Caraway Cookies

Recipe by Alyssa Connell and Marissa Nicosia

These cookies are from a recipe that dates all the way back to the time King Arthur was founded, more than two centuries ago. Called "Desart Cakes" back in 1790, they're nicely crisp, lightly sweet, and flavorful from the caraway seeds, which are considered a dessert spice in many older baking recipes. Our thanks to Alyssa Connell and Marissa Nicosia from Cooking in the Archives for their discovery and update of this historic treat.

30 mins
10 to 14 mins
50 mins
3 1/2 dozen
Caraway Cookies


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  1. Preheat the oven to 350°F. Line two baking sheets with parchment.

  2. To make the dough: In a large mixing bowl, or your mixer fitted with a paddle, whisk together the dry ingredients. Add half of the cream, incorporating it completely before adding any more. The dough should start to hold together in a shaggy mass damp enough to be gently squeezed into an elastic, cohesive ball. It should be wet enough to hold together easily without bits crumbling off, but not so sticky that it adheres to your hands. Cover and let the dough rest for 10 minutes.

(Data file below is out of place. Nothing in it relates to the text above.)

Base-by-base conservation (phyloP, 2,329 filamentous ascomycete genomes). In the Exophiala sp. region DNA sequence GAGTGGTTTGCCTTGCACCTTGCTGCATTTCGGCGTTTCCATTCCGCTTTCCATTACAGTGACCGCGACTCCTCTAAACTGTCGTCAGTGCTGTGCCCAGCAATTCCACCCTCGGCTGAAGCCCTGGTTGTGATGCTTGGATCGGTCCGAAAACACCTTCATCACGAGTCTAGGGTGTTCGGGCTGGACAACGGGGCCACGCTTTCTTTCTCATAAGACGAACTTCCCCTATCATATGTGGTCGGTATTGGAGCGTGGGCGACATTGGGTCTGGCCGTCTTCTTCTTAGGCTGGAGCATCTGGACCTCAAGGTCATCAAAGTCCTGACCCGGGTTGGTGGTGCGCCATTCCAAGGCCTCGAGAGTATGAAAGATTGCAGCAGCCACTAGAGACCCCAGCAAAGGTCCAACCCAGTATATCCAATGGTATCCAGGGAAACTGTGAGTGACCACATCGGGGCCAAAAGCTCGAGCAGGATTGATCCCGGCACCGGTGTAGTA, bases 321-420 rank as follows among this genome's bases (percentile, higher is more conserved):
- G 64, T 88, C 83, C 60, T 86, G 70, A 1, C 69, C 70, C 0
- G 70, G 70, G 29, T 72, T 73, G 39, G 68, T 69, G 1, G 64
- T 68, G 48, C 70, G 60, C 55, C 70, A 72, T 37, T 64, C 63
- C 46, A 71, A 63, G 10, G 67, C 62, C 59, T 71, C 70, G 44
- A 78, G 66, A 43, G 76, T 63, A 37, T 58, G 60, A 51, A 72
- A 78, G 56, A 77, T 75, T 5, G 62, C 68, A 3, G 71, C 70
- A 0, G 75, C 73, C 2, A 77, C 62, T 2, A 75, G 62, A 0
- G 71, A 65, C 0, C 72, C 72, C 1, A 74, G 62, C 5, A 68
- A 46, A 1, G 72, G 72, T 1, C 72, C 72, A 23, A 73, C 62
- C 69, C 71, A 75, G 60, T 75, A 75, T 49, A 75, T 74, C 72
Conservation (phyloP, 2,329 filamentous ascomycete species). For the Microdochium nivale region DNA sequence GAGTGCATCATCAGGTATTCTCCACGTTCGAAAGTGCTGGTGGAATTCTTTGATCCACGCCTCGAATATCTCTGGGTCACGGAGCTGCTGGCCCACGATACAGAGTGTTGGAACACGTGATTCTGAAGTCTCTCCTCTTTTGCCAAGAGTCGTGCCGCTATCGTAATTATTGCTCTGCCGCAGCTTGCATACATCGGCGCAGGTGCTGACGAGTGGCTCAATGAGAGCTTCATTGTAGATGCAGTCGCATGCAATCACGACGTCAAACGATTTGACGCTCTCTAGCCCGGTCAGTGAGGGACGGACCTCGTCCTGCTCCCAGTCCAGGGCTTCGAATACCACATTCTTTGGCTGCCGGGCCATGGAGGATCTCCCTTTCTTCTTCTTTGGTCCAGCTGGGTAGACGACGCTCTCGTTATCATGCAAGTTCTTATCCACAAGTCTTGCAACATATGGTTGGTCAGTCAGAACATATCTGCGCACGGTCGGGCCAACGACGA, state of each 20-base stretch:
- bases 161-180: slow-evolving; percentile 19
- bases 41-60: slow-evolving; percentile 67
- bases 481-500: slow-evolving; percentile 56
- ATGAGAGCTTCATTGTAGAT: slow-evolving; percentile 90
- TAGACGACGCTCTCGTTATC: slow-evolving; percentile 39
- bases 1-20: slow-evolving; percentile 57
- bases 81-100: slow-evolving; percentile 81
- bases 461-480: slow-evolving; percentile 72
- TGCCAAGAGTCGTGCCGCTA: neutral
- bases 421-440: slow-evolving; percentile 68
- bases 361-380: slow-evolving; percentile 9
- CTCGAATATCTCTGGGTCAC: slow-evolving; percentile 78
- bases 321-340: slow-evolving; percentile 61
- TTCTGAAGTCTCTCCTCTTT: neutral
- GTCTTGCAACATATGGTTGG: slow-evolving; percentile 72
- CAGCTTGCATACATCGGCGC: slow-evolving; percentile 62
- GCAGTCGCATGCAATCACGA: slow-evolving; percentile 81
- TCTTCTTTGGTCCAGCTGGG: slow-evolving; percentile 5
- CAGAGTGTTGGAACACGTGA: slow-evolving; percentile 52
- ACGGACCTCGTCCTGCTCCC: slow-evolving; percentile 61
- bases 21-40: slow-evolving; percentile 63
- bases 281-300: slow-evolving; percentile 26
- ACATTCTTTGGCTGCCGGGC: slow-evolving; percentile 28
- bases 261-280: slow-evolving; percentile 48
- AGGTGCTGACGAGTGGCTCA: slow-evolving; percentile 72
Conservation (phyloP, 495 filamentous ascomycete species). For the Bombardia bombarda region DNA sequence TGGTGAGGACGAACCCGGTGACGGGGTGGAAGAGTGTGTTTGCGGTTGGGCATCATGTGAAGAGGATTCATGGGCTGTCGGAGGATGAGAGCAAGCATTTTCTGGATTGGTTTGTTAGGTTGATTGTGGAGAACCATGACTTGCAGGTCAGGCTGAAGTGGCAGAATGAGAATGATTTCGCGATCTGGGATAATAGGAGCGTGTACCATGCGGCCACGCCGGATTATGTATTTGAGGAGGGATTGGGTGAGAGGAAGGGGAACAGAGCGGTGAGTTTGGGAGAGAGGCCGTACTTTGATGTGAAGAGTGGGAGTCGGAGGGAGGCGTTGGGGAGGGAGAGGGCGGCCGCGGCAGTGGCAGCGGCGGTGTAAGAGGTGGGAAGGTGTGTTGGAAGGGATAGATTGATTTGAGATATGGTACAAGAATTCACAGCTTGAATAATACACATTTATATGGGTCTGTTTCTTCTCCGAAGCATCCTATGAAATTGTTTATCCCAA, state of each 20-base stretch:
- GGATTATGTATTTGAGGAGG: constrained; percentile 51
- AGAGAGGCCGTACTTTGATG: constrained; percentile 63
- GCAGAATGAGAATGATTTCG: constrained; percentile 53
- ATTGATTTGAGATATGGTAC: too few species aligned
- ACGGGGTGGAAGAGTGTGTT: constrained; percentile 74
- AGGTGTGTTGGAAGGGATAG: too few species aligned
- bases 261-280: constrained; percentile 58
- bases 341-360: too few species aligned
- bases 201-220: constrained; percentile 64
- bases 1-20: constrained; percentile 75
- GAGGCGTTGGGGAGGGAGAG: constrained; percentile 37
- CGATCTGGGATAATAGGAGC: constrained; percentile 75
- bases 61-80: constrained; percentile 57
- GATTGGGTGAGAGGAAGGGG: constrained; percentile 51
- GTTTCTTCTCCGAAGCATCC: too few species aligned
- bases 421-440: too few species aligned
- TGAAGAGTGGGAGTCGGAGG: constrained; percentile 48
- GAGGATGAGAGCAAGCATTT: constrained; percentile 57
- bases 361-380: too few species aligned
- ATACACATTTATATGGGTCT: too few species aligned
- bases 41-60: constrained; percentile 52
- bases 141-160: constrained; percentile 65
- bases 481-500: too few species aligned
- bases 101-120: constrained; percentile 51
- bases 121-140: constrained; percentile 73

3. Divide the dough in half. Lightly flour your work surface and rolling pin. Roll the dough 1/8" thick, dusting all surfaces with flour as needed. Cut the cookies with a 2 1/2" cutter, and transfer them to the prepared baking sheet.

  4. Bake the cookies for 10 to 14 minutes, until they're a light golden brown on the edges. Remove them from the oven, and cool on the pan for 5 minutes before transferring to a rack to cool completely. Store cooled cookies, well-wrapped, at room temperature for several days; freeze for longer storage.

Tips from our Bakers

  • Not a caraway fan? Make a simple vanilla cookie with the addition of a teaspoon of vanilla extract with the first amount of cream. Almond extract, orange or lemon zest, or even some poppy seeds will also work just fine.